Insulation R-Values Impact Efficiency
The Florida heat and humidity can make it a real challenge to keep your home cool, especially as summer lingers. When air conditioning systems have trouble keeping up with triple-digit temperatures, most people are quick to blame the air conditioner. But it might not be the air conditioner that’s at fault. Even the best system can’t keep up with the heat when your insulation isn’t doing its job.
Older homes are especially likely to have insulation problems. Many were built in times when energy costs were lower, so that wasn’t considered a major factor. Even if a house was properly insulated, the material can settle over time, especially in the attic, reducing its effectiveness.
The level of heat and cold protection in a home’s walls, ceiling and floors is measured by R-Value. This is an accepted standard for the thermal resistance of a material, in other words, how well it keeps the heat out of your home. In a home here in Florida, the following R-values are recommended:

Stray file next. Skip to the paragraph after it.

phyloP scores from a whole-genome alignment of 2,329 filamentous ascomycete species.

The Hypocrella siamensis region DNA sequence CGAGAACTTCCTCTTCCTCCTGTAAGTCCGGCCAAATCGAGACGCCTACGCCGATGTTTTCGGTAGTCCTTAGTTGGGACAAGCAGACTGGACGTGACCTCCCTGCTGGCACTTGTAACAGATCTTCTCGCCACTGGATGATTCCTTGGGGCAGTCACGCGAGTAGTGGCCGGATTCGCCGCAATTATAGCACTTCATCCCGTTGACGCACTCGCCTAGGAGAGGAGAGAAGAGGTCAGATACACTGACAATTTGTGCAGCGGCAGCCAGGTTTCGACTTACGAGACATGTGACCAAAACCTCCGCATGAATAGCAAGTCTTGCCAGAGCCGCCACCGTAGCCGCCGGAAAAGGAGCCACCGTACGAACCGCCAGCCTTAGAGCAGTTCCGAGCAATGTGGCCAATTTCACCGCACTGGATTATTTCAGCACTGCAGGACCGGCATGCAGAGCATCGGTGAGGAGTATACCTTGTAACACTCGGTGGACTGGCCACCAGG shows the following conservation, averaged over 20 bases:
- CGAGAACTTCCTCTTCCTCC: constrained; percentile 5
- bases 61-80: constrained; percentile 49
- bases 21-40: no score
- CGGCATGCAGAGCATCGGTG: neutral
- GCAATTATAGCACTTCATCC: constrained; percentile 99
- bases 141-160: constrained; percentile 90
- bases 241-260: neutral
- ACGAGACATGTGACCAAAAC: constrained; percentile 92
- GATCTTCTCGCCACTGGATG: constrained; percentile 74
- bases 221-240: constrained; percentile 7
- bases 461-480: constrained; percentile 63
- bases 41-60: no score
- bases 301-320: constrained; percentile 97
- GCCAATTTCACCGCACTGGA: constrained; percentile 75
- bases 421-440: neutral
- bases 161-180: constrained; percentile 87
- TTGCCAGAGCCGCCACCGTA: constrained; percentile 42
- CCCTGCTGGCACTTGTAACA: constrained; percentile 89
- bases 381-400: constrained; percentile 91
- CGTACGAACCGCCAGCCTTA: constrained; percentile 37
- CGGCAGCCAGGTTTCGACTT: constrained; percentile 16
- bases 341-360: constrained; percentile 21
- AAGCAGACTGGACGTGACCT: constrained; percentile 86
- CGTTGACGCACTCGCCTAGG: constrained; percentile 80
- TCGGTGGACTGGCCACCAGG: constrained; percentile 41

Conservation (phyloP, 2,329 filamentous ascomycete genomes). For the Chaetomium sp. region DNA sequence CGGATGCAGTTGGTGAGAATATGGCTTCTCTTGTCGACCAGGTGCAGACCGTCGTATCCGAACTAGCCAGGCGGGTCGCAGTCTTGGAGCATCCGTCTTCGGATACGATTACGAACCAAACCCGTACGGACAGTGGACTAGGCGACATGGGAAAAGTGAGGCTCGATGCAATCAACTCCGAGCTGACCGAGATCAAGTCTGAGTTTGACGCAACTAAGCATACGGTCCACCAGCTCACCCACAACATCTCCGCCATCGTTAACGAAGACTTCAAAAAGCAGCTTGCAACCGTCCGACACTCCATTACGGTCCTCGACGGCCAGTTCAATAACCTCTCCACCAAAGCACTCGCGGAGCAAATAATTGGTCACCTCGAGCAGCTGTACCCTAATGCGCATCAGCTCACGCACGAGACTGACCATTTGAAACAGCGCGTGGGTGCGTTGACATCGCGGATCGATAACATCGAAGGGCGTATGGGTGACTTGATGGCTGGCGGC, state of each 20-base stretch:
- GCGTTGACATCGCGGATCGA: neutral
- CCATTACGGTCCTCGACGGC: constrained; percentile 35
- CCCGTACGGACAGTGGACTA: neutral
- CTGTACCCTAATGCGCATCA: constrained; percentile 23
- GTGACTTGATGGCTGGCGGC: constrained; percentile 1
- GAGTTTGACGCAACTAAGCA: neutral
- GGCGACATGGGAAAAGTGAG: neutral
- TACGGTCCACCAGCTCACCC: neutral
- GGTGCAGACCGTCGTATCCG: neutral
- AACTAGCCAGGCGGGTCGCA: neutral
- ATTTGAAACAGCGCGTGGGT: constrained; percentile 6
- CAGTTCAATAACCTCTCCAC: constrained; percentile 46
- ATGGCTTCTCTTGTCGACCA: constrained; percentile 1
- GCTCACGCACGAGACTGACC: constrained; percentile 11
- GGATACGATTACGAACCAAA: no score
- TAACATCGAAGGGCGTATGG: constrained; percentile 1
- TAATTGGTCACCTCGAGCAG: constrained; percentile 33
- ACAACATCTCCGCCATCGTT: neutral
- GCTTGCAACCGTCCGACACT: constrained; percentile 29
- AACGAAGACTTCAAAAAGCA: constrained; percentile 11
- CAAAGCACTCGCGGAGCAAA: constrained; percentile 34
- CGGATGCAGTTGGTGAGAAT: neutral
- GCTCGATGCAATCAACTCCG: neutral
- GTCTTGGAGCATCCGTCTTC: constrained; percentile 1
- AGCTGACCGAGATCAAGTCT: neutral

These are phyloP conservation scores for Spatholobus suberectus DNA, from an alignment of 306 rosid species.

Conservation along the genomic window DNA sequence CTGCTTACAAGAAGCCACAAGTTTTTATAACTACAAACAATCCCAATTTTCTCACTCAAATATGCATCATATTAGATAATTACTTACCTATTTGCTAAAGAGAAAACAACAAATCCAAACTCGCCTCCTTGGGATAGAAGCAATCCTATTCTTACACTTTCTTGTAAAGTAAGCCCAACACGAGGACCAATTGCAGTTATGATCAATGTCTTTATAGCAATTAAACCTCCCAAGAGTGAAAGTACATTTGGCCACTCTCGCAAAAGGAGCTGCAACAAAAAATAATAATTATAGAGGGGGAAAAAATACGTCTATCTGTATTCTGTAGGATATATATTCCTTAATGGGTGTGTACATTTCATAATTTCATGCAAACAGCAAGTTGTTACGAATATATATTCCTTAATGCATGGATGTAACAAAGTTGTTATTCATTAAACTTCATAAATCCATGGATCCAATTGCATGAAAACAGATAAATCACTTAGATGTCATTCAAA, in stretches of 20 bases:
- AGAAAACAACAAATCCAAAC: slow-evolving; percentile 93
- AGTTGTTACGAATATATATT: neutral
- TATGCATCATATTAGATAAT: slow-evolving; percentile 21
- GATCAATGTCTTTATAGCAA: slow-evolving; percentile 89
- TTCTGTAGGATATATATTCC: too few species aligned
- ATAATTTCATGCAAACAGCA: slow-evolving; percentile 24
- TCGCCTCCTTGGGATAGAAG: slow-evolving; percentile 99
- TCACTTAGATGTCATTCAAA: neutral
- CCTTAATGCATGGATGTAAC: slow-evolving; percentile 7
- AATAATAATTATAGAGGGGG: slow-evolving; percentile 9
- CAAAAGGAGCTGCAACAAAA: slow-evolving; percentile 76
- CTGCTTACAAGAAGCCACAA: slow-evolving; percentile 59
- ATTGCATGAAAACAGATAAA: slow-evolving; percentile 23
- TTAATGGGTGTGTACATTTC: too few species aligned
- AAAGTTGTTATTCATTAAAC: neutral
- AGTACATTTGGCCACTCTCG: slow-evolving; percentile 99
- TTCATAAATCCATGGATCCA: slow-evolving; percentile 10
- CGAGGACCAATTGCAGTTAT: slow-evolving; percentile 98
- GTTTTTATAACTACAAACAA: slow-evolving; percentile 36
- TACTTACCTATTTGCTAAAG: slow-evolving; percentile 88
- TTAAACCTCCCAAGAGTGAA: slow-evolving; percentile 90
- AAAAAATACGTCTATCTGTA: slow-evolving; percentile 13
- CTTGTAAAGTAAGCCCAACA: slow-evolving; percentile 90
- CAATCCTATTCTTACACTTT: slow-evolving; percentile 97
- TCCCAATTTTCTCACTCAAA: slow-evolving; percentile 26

- Attic – R30 to R60
- Walls – R13 to R15
- Floors – R13 to R19
Since adding R-value to walls can be difficult, the easiest place to gain improvement is by increasing the insulation in your attic. If your home has fiberglass batts in the attic, they provide an R-value of 3.14 per inch of thickness. So, to get the minimum recommended R30, you need about 10 inches in thickness of fiberglass batts. To reach R60, you need a 19-inch thickness. Please keep in mind that other insulating materials will have other R-values. Ceiling joists and any gaps will reduce the effectiveness of insulation.
You can add either blown-in or fiberglass batt insulation to your attic yourself, using materials available at your local home improvement store. However, if you would like a professional home energy audit, we’ll be glad to help. Contact us at Simpson Air, “The Coolest Guys in Town,” and we’ll send one of our trained technicians out to check all aspects of your home’s energy efficiency.